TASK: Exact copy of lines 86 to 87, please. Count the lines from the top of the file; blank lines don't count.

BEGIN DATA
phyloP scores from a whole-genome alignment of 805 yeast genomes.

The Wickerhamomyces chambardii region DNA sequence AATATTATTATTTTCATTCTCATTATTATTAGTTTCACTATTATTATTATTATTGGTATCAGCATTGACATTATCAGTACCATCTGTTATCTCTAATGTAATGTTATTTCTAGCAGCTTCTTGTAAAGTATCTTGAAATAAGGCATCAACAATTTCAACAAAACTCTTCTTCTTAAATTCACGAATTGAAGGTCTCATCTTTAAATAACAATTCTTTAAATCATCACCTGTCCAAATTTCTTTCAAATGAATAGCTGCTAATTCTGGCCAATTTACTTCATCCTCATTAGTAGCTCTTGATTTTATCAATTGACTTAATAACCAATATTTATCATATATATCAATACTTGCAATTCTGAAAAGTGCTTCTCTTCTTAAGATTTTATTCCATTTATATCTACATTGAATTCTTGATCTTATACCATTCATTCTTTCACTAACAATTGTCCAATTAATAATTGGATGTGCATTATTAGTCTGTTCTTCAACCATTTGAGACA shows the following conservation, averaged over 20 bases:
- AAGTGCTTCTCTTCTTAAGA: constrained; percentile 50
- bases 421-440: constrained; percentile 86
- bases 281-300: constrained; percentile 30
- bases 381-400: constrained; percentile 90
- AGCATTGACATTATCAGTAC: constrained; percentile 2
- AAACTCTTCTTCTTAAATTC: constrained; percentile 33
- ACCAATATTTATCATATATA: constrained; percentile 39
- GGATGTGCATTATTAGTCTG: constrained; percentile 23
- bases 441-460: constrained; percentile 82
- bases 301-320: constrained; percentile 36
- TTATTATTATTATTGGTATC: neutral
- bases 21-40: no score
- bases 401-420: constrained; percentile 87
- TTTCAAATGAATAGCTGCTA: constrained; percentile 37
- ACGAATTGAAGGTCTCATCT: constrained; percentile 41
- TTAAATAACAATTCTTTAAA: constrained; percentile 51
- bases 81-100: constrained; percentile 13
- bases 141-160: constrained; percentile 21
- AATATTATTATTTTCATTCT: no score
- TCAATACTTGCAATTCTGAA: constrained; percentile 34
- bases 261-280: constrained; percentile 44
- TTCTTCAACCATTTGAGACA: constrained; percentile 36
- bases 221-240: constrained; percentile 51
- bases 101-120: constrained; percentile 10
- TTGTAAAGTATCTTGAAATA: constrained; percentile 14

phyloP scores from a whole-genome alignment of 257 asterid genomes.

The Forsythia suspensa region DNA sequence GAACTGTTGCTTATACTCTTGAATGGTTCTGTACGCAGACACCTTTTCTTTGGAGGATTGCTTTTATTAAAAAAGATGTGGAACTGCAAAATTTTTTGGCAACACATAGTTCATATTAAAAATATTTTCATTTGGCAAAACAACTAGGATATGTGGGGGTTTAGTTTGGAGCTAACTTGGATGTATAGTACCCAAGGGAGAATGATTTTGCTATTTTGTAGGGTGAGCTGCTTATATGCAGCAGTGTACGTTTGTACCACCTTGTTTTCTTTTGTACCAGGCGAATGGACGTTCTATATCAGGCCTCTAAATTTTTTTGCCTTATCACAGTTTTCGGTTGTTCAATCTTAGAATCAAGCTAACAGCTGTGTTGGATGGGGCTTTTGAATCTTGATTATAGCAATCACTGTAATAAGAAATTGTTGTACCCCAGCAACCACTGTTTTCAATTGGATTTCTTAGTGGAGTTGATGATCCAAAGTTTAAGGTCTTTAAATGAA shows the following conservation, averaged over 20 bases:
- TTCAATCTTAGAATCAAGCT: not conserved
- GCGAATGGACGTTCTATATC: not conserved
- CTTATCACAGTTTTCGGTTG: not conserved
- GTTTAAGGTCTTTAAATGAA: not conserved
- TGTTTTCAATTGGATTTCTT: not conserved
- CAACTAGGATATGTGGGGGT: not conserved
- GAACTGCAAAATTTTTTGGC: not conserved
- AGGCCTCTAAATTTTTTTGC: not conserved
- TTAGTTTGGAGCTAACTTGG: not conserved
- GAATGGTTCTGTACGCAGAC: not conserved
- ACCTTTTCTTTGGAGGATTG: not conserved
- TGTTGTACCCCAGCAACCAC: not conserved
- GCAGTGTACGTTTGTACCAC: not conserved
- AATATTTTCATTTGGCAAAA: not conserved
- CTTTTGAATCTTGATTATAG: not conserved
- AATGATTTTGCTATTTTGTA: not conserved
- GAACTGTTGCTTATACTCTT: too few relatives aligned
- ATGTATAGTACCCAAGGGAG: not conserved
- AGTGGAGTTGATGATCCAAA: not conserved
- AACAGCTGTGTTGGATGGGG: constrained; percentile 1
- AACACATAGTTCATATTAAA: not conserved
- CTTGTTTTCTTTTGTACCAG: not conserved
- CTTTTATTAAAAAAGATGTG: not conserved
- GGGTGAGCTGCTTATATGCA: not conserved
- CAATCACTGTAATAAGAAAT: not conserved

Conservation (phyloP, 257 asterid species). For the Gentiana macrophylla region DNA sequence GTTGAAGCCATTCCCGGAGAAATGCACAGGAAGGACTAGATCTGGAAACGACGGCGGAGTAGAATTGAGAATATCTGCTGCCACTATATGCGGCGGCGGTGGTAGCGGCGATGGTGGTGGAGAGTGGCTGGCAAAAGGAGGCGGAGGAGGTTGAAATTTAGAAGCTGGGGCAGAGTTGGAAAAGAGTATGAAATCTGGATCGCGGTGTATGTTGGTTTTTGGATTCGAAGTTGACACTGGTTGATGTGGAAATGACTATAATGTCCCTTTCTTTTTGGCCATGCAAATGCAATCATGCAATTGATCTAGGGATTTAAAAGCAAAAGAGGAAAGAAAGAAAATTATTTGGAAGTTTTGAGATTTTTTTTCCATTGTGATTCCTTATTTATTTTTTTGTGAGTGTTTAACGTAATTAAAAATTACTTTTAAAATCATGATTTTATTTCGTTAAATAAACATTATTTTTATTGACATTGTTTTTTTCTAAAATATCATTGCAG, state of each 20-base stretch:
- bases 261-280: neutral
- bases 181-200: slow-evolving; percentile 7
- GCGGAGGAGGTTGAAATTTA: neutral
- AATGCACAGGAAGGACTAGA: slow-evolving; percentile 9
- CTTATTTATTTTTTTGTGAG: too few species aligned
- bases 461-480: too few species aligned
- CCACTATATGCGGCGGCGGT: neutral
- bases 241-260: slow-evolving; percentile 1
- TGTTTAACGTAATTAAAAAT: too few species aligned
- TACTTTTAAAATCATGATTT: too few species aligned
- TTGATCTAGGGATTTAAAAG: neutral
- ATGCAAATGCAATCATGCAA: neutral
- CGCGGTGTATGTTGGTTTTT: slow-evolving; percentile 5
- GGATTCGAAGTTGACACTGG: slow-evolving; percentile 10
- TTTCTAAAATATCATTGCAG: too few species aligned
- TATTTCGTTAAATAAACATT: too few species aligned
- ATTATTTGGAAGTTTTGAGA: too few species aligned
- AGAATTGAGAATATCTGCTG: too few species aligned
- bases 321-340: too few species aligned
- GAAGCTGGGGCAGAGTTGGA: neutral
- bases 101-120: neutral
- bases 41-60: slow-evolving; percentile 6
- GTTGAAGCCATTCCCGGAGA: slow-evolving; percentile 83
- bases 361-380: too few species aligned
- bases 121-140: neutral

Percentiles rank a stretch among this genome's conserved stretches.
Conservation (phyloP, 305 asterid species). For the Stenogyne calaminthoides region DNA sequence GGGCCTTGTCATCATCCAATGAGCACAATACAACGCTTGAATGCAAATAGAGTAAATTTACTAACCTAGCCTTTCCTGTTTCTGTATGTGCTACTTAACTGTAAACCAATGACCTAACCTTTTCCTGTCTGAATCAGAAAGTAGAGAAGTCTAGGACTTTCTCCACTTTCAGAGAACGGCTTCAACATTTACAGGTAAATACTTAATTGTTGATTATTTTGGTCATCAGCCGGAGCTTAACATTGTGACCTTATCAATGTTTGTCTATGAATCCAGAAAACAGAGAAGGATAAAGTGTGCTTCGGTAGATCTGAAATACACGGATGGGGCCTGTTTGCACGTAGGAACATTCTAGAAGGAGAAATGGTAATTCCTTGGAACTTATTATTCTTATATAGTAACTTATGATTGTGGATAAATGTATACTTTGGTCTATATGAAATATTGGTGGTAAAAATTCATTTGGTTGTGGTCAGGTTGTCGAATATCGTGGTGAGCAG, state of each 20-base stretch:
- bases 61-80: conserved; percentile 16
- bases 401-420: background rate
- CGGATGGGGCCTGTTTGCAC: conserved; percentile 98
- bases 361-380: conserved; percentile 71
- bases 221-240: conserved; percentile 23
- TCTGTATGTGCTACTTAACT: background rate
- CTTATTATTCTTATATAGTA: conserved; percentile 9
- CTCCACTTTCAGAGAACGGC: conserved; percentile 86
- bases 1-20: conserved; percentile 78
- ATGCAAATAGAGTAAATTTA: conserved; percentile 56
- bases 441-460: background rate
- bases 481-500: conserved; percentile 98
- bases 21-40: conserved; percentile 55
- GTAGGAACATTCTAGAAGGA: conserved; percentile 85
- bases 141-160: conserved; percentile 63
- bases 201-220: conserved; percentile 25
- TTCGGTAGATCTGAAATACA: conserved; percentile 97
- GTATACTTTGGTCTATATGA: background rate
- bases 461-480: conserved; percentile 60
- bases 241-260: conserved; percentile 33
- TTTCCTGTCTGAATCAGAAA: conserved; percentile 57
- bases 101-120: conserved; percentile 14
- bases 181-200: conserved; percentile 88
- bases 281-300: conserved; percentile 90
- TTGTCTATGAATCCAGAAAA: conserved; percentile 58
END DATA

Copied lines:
- bases 361-380: conserved; percentile 71
- bases 221-240: conserved; percentile 23